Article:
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An Act to Implement a Green New Deal for Portland

Question C: “An Act to Implement a Green New Deal for Portland requires that all building projects receiving $50,000 or more in public funds through grants by the City, Community Development Block Grant loans, HOME loans, Neighborhood Stabilization loans, tax increment financing, or other gifts, resources, property or things of value from the City, are built using up-to-date environmental standards, with solar-ready or living roofs, and that workers on these projects receive additional worker pay and training. It requires that 25% of the units in new building developments of 10 units or more be affordable to people making 80% of the area median income, and increases the fee developers must pay to opt out of this requirement from $100,000 to $150,000 per unit. It also requires the City to annually publish and present a report detailing the city’s use of and reliance on fossil fuels including the following information: 1) a survey of all new building built in Portland without fossil fuel based infrastructure; 2) a survey of green building technologies that have been implemented as alternatives to fossil fuels; 3) an assessment of the benefits of adopting this policy; 4) a survey of relevant legislation enacted at the state and local level; and 5) proposals for further changes to the City Code to reduce the use of fossil fuels.”What does this Question Mean? This ballot question promotes sustainable development and sustainable communities while providing fair contracting, wages, and training for workers who build those projects. If passed, any new developments in Portland receiving tax money must be built to the highest environmental standards, be solar-ready, and comply with increased affordability, worker training, and safety requirements. Portland’s minimum sustainable building requirements (LEED) have not been updated since before 2009. They are so outdated that there is no longer any way to achieve its stipulated certifications, so buildings built today aren’t required to meet even the most basic, industry standard sustainability goals. If passed, this referendum would not only update the LEED requirements, but also add new optional certification pathways including through the Living Building Challenge and Passive House, which are more stringent. The ordinance adds an evergreen clause to keep these certification requirements current. It also requires the city to quantify fossil fuel infrastructure towards future compliance with the city's stated emissions targets.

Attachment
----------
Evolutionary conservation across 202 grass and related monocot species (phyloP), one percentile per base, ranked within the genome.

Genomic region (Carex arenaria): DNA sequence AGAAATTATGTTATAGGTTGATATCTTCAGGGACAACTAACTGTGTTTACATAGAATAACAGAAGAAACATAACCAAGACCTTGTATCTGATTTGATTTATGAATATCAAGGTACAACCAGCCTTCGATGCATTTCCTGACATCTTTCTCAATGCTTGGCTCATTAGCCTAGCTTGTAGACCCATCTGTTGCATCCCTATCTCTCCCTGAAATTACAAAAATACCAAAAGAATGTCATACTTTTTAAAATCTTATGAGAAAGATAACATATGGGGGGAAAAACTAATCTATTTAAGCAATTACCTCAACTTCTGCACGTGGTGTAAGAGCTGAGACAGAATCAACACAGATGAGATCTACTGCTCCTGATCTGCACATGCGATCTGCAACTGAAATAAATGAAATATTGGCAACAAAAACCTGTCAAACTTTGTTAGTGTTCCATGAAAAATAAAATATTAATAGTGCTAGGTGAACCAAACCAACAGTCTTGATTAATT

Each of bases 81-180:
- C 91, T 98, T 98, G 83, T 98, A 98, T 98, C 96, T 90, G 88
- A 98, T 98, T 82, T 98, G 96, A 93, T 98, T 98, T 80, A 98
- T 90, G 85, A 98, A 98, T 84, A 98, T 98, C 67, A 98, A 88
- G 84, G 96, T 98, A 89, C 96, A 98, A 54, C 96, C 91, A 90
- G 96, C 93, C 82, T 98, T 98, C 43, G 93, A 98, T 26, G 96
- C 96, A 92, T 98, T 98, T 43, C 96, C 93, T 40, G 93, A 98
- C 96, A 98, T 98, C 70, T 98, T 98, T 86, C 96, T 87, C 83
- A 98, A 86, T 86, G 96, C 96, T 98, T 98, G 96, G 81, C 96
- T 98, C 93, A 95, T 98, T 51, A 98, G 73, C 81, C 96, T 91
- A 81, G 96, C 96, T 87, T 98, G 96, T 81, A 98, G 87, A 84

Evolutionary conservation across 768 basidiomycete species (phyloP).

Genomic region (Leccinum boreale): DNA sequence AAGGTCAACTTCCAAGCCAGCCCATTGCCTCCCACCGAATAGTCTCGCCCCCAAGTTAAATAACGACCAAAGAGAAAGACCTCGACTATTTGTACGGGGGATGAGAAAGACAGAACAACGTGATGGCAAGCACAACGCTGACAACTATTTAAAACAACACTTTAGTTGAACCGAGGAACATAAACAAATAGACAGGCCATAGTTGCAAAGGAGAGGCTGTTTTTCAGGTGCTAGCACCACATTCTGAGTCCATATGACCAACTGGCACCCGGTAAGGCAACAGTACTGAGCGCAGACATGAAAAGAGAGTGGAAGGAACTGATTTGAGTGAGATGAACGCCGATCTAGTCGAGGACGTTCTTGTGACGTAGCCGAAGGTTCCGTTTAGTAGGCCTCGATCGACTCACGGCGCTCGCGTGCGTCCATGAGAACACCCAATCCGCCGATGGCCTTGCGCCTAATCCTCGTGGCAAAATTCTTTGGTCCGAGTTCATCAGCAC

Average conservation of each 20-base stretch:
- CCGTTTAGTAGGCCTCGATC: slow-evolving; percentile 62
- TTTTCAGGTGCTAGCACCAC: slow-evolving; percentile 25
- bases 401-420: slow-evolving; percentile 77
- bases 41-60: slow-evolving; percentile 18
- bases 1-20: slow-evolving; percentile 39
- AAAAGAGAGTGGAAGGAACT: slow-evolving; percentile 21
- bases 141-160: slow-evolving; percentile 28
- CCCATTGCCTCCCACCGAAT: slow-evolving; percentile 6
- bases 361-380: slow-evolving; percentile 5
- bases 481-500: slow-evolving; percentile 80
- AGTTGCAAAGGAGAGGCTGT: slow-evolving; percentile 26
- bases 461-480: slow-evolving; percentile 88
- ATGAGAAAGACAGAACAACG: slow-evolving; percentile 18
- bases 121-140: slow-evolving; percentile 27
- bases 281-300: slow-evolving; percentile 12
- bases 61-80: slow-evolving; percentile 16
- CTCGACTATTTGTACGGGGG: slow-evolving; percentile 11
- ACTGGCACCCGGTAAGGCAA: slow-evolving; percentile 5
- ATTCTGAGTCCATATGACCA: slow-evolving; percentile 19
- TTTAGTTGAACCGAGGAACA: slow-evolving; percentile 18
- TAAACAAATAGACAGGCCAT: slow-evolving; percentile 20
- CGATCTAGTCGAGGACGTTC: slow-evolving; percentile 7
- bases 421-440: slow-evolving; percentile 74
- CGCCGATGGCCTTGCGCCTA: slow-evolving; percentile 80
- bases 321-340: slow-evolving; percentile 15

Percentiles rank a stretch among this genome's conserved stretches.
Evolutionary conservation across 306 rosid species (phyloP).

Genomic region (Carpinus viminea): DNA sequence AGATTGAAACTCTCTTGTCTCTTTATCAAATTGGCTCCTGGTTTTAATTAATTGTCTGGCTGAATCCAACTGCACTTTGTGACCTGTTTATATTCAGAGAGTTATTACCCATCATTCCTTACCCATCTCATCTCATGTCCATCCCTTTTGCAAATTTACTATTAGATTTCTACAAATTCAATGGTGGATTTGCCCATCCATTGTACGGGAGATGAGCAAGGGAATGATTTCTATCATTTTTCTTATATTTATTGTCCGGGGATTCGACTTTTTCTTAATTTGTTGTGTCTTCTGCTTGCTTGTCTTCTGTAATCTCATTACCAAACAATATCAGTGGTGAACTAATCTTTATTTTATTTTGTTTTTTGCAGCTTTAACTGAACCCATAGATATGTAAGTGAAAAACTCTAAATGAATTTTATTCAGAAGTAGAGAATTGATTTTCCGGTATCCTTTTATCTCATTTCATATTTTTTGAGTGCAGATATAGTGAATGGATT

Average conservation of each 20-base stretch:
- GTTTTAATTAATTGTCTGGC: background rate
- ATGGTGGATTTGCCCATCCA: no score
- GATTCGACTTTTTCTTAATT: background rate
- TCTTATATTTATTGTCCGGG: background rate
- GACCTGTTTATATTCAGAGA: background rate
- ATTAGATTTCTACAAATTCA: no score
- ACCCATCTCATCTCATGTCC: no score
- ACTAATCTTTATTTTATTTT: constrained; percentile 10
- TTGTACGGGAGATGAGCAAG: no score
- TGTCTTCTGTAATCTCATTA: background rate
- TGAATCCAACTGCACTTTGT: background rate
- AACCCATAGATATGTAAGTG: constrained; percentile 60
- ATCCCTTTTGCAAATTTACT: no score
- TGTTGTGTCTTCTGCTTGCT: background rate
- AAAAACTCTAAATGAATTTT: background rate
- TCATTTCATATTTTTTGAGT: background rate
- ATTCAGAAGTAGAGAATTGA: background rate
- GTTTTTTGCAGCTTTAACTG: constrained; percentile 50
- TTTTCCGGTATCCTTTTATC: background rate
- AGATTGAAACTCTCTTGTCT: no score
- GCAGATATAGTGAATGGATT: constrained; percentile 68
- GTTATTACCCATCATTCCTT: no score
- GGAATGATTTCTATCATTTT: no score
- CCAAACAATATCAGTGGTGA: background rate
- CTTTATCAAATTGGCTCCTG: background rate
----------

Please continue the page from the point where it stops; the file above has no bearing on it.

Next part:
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  • Yes - For the Measure

  • No - Against the Measure

* Implements policies toward​​ meeting ​​the​​ standards​​ set ​​by​​ the ​​Paris Climate​ ​Agreement.

* Updates outdated (2009) environmental building requirements

* Makes a transition to solar energy easier now and down the road

* Supports​ ​fair​ ​workplaces​ and responsible contracting

* Trains workers in the construction trades on green building techniques

* Helps us to measure building emissions, which is the first step towards reducing emissions

* Strengthens inclusionary zoning by increasing the number of affordable units built in developments of 10 units or more, and increases the affordability of those units

* Closes the “poor door” loophole by requiring that affordable units be integrated, display no outward signage, and use a common entrance with market-rate units.

* Protects​ ​the​ ​most​ ​vulnerable​ ​by keeping cost of heating/cooling affordable units low through improved efficiencies

* Reduces commuting emissions by keeping working class housing
* Costs associated with the ordinance will make it harder for housing developers to compete for the tax credits needed to build affordable housing, since the scoring criteria prioritize projects that cost less.

* The Portland City Council has previously considered and rejected proposals to increase requirements for work-force housing and for an apprenticeship program